9. Settle – Disclosure

Omnipresent thanks to its inescapable string of singles, the Lawrence brothers’ Settle was just one of the years’ fantastic mainstream successes. Brain-wiping repetitive beats, giant hooks, and a raft of excellent guest vocalists allowed the album to dominate the summer, zinging dance-pop, heavily indebted to late 90s garage, that was as suited to drivetime sing-alongs as mindless gurnathons. Get past the singles’ over-exposure, put it back on, and just try and sit still.

8. FIDLAR – FIDLAR

Dumb surf-punk will always have a place in my heart, and in 2013, FIDLAR did it best. Though Light Up Gold beat the Strokes at their own game and Wavves put out a decent second LP, only these LA boys were operating at a Black Lips level of debauchery and young-dumb-fun. Pure sex, drugs and rock n roll, I’ve played this again and again since February and thanks to its stellar hooks and sheer euphoric delivery, it’s still fresh. If you enjoy getting buzzed and shouting, this is the album for you.

7. Zomby – With Love

Following in the footsteps of Actress and Pantha du Prince, 2013 brought us a newly delicate, emotive Zomby – on record, if not in reality. Dark paranoia, lush instrumentation and beats from jungle, garage, dubstep and hip-hop pulsed through this double album, interspersed with miniature symphonies that were more classical than electronic. Spacious, beautiful and complex, With Love only grows with each listen.

6. Arc – Everything Everything

Taut, rhythmic indie has been stuck on the back-burner since Bloc Party and Franz Ferdinand were relevant, but in January, it hit boiling point again with Arc. Stuffed with riffs, witticisms and creativity, it was a colossal follow-up album for the Mancunians – all electronic-influenced indie with wordplay worthy of the most tongue-twisting MCs. The gun-fire percussion and razorsharp guitars combine to hysterical effect, building complex songs that are catchy enough to be termed pop.

Album Review: Bryce Hackford – ‘Fair’

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Twenty minute-long songs are principally associated with overblown, over-extended prog or with self-indulgent, solo-laden hair metal. Of course, it is also a format that is extremely well suited to the electronic genres’ repetitive beats. Without resorting to sprawling outros or overstretched bridges, Bryce Hackford’s debut album features two tracks that are longer than an episode of The Simpsons, using the extra time to sustain its looping grooves and carve out an immersive listening experience, as the tracks’ myriad layers slowly intensify and lull, complicate and simplify, often so subtly that you hardly notice until the change being wrought is complete.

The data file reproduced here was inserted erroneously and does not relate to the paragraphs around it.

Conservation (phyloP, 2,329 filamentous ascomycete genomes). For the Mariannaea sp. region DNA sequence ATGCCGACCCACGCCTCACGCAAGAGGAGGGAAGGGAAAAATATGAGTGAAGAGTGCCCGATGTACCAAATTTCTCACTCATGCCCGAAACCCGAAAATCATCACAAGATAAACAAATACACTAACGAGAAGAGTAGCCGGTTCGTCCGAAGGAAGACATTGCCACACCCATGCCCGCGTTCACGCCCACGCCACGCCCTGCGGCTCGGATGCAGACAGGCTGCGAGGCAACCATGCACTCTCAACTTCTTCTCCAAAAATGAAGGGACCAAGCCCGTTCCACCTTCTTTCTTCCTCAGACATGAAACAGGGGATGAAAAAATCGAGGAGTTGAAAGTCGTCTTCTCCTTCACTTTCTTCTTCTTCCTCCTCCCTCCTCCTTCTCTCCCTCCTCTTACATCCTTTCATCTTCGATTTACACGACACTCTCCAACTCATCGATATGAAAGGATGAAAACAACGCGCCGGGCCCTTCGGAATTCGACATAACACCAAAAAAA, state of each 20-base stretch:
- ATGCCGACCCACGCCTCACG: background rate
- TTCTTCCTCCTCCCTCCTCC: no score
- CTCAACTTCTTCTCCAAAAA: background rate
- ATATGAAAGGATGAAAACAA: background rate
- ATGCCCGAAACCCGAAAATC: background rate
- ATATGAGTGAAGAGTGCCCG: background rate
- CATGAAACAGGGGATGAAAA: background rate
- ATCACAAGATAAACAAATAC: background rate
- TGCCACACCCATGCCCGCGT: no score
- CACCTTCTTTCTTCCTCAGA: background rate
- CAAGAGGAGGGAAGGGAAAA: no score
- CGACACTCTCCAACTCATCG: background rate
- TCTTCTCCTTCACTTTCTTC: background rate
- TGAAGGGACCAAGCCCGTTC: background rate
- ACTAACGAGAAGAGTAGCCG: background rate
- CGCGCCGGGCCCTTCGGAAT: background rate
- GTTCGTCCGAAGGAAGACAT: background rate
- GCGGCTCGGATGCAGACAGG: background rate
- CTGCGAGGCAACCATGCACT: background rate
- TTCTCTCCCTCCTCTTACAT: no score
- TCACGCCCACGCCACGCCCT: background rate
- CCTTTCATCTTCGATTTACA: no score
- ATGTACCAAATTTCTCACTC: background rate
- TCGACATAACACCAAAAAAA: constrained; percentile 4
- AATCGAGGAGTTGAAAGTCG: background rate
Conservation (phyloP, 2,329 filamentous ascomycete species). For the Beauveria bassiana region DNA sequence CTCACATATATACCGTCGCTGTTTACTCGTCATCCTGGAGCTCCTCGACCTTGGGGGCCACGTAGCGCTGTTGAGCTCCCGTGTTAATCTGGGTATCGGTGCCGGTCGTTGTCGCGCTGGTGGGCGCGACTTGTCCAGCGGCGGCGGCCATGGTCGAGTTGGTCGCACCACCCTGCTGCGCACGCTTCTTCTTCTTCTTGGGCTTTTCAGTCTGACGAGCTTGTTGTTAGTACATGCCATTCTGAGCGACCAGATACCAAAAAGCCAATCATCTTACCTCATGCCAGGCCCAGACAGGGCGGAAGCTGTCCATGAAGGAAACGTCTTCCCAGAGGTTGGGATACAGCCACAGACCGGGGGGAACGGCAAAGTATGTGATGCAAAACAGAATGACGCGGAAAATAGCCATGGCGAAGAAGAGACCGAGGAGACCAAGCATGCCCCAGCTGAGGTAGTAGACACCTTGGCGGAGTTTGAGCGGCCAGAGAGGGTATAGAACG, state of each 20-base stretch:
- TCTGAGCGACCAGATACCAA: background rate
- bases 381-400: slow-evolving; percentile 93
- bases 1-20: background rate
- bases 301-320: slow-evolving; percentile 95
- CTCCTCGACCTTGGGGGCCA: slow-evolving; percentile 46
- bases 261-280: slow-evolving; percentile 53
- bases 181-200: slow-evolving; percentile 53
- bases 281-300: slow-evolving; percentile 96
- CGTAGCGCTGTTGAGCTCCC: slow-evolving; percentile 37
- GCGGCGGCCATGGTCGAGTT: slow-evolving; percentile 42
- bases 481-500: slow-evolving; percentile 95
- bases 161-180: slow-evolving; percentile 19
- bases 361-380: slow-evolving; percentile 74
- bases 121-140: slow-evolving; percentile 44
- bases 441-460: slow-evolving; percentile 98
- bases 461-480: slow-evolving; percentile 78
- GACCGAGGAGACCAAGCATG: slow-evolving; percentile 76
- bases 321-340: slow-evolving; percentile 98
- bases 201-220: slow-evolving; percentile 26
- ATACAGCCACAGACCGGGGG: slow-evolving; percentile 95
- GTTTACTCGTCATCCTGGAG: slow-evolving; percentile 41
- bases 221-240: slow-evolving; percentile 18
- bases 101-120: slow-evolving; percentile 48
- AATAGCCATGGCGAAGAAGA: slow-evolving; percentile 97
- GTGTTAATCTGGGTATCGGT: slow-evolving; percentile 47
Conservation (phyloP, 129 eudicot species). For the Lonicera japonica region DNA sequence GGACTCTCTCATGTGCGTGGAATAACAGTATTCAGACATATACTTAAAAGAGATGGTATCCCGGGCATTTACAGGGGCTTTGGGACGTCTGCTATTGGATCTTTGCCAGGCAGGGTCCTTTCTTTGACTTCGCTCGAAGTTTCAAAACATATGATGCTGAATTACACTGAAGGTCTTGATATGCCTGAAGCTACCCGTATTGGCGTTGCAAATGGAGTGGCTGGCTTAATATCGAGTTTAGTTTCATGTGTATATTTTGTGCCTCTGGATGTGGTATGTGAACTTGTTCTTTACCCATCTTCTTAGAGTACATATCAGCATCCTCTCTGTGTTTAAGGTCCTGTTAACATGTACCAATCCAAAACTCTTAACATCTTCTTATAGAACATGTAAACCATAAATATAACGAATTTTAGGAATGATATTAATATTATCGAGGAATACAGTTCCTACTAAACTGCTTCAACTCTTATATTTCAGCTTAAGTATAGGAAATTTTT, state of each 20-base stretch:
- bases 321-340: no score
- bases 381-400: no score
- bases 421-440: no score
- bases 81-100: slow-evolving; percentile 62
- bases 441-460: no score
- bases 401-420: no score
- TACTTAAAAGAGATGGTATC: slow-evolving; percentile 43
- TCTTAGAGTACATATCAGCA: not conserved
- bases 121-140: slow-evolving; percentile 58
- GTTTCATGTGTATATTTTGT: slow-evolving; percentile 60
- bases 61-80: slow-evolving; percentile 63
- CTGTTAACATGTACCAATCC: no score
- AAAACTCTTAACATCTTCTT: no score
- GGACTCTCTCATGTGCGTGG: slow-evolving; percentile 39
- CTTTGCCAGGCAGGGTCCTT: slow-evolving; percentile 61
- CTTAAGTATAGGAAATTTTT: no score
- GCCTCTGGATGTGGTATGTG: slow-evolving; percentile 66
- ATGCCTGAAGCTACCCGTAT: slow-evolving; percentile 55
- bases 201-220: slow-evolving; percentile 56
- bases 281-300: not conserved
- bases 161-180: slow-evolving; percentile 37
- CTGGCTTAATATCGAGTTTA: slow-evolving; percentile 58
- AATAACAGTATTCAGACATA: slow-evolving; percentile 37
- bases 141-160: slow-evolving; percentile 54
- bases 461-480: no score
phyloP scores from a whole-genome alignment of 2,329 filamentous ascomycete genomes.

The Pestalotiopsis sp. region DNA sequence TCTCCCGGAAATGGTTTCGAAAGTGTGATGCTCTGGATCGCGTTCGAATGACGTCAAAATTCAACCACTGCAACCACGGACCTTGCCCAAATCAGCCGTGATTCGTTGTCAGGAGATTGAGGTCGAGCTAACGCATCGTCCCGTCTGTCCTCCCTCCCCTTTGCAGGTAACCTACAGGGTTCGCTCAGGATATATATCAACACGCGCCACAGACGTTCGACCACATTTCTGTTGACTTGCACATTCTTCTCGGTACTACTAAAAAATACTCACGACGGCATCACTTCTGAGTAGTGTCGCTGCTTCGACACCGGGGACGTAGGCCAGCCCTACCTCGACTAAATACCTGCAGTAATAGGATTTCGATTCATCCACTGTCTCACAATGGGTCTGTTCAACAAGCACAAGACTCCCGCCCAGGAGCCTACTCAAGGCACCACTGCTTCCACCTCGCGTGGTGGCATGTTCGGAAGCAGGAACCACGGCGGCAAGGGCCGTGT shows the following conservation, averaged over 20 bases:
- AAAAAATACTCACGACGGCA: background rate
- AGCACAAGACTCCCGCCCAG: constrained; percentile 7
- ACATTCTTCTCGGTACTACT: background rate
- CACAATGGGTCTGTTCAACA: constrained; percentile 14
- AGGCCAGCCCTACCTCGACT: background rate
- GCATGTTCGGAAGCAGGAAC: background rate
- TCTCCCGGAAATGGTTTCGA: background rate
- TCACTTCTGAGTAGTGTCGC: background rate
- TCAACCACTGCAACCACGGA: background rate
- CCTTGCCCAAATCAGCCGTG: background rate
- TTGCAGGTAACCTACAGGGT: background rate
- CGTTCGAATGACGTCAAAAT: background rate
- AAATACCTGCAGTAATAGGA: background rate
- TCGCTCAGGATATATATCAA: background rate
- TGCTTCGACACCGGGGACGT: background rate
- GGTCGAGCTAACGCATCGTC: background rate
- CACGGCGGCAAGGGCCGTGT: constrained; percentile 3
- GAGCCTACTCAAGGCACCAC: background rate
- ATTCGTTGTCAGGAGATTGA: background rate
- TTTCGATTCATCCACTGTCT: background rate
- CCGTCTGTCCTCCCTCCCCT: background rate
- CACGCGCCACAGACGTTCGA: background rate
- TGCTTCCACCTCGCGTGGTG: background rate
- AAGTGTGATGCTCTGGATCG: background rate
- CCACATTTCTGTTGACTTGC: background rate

Fair begins with ‘Another Fantasy’, a much-hyped blast of storming techno that builds to a slightly disorientating climax with an industrial jitter reminiscent of Mitstabishi’s ‘Printer Jam’. Thoroughly enjoyable and the perfect soundtrack to losing all your friends in darkened room full of strangers and lasers, it’s exactly what you would expect from a man who has spent recent years playing pounding Brooklyn warehouses. It is also, however, entirely incongruous alongside the rest of the record. Like an experimental jumping-off point, from here on in the tracks only get longer and increasingly ambient.

By second track ‘Heart To Beat’, the bpm has plummeted and the vocals are already dreamily slurred. An iambic pentameter as strong as Shakespeare’s forms the beat and everything else continues to stretch and compress – metallic claps, growling sub-bass and floating drones combine excellently. Here again, both the instrumental layers and the hazy vocals dip in and out allowing the song to range infinitesimally from the minimal to the complex. With ‘Slow Emotion’, things only become more horizontally chillaxed, as a gentle, slightly mystical intro twinkles over gorgeously warm bass and a slow 4/4 pulse; distinctively trippy.

Finally come the mammoth closers, with the last two tracks almost hitting 50 minutes runtime between them. At first listen, ‘Run On Cirrus’ sounds like the product of those apps that build pretty rippling jingles according to the pattern left by your fingertips on the screen. Soon, the lazy fuzz of a stationery lightsabre flickers in the background, then slashing and clashing – conjuring distracting mental images of sparring Jedis. ‘Modern Propeller Music’ builds looping electric guitar samples to create a warm, ponderous ambience, a meditative conclusion to a decidedly out-of-body album.

Ethereal and cosmic, Fair is perfect listening for lucid dreaming or dope-fuelled naps. Too inaccessible to win any ambient converts it may be, but certainly an unexpected pleasure for the initiated. And those brought here on the back of ‘Another Planet’, chasing more brain-wiping techno, will be thoroughly disappointed.